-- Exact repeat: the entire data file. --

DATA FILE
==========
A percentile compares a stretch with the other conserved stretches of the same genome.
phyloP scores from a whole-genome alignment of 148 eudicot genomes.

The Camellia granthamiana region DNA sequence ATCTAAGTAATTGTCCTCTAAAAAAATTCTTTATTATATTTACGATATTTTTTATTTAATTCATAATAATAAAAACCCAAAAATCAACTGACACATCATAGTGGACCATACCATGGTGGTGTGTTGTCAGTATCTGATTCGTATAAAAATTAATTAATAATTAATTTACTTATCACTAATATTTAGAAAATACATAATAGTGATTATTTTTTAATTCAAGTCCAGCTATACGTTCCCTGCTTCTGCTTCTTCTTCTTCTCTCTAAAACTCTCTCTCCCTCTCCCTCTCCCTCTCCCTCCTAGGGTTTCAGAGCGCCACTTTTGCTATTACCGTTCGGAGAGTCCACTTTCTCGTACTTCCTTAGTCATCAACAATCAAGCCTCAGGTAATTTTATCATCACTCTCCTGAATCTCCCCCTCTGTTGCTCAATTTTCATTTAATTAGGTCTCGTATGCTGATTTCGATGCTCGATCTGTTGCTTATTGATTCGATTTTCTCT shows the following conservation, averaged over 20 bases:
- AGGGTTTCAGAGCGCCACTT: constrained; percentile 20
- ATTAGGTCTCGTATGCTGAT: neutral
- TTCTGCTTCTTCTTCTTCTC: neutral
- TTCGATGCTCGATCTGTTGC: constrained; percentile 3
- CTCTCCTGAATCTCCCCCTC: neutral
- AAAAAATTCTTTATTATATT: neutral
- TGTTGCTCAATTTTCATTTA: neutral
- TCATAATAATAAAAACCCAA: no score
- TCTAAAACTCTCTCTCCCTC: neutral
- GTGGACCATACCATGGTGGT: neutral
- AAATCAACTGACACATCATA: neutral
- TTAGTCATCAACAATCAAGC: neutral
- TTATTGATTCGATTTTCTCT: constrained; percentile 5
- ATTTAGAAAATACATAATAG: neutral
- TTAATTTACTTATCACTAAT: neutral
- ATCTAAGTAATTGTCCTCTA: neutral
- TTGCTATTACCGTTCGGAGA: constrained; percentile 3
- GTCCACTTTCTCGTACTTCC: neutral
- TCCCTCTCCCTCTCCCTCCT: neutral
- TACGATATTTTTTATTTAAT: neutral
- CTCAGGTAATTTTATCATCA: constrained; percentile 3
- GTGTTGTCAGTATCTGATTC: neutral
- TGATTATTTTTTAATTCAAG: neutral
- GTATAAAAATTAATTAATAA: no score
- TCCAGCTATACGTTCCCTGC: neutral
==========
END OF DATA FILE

A percentile compares a stretch with the other conserved stretches of the same genome.
phyloP scores from a whole-genome alignment of 148 eudicot genomes.

The Camellia granthamiana region DNA sequence ATCTAAGTAATTGTCCTCTAAAAAAATTCTTTATTATATTTACGATATTTTTTATTTAATTCATAATAATAAAAACCCAAAAATCAACTGACACATCATAGTGGACCATACCATGGTGGTGTGTTGTCAGTATCTGATTCGTATAAAAATTAATTAATAATTAATTTACTTATCACTAATATTTAGAAAATACATAATAGTGATTATTTTTTAATTCAAGTCCAGCTATACGTTCCCTGCTTCTGCTTCTTCTTCTTCTCTCTAAAACTCTCTCTCCCTCTCCCTCTCCCTCTCCCTCCTAGGGTTTCAGAGCGCCACTTTTGCTATTACCGTTCGGAGAGTCCACTTTCTCGTACTTCCTTAGTCATCAACAATCAAGCCTCAGGTAATTTTATCATCACTCTCCTGAATCTCCCCCTCTGTTGCTCAATTTTCATTTAATTAGGTCTCGTATGCTGATTTCGATGCTCGATCTGTTGCTTATTGATTCGATTTTCTCT shows the following conservation, averaged over 20 bases:
- AGGGTTTCAGAGCGCCACTT: constrained; percentile 20
- ATTAGGTCTCGTATGCTGAT: neutral
- TTCTGCTTCTTCTTCTTCTC: neutral
- TTCGATGCTCGATCTGTTGC: constrained; percentile 3
- CTCTCCTGAATCTCCCCCTC: neutral
- AAAAAATTCTTTATTATATT: neutral
- TGTTGCTCAATTTTCATTTA: neutral
- TCATAATAATAAAAACCCAA: no score
- TCTAAAACTCTCTCTCCCTC: neutral
- GTGGACCATACCATGGTGGT: neutral
- AAATCAACTGACACATCATA: neutral
- TTAGTCATCAACAATCAAGC: neutral
- TTATTGATTCGATTTTCTCT: constrained; percentile 5
- ATTTAGAAAATACATAATAG: neutral
- TTAATTTACTTATCACTAAT: neutral
- ATCTAAGTAATTGTCCTCTA: neutral
- TTGCTATTACCGTTCGGAGA: constrained; percentile 3
- GTCCACTTTCTCGTACTTCC: neutral
- TCCCTCTCCCTCTCCCTCCT: neutral
- TACGATATTTTTTATTTAAT: neutral
- CTCAGGTAATTTTATCATCA: constrained; percentile 3
- GTGTTGTCAGTATCTGATTC: neutral
- TGATTATTTTTTAATTCAAG: neutral
- GTATAAAAATTAATTAATAA: no score
- TCCAGCTATACGTTCCCTGC: neutral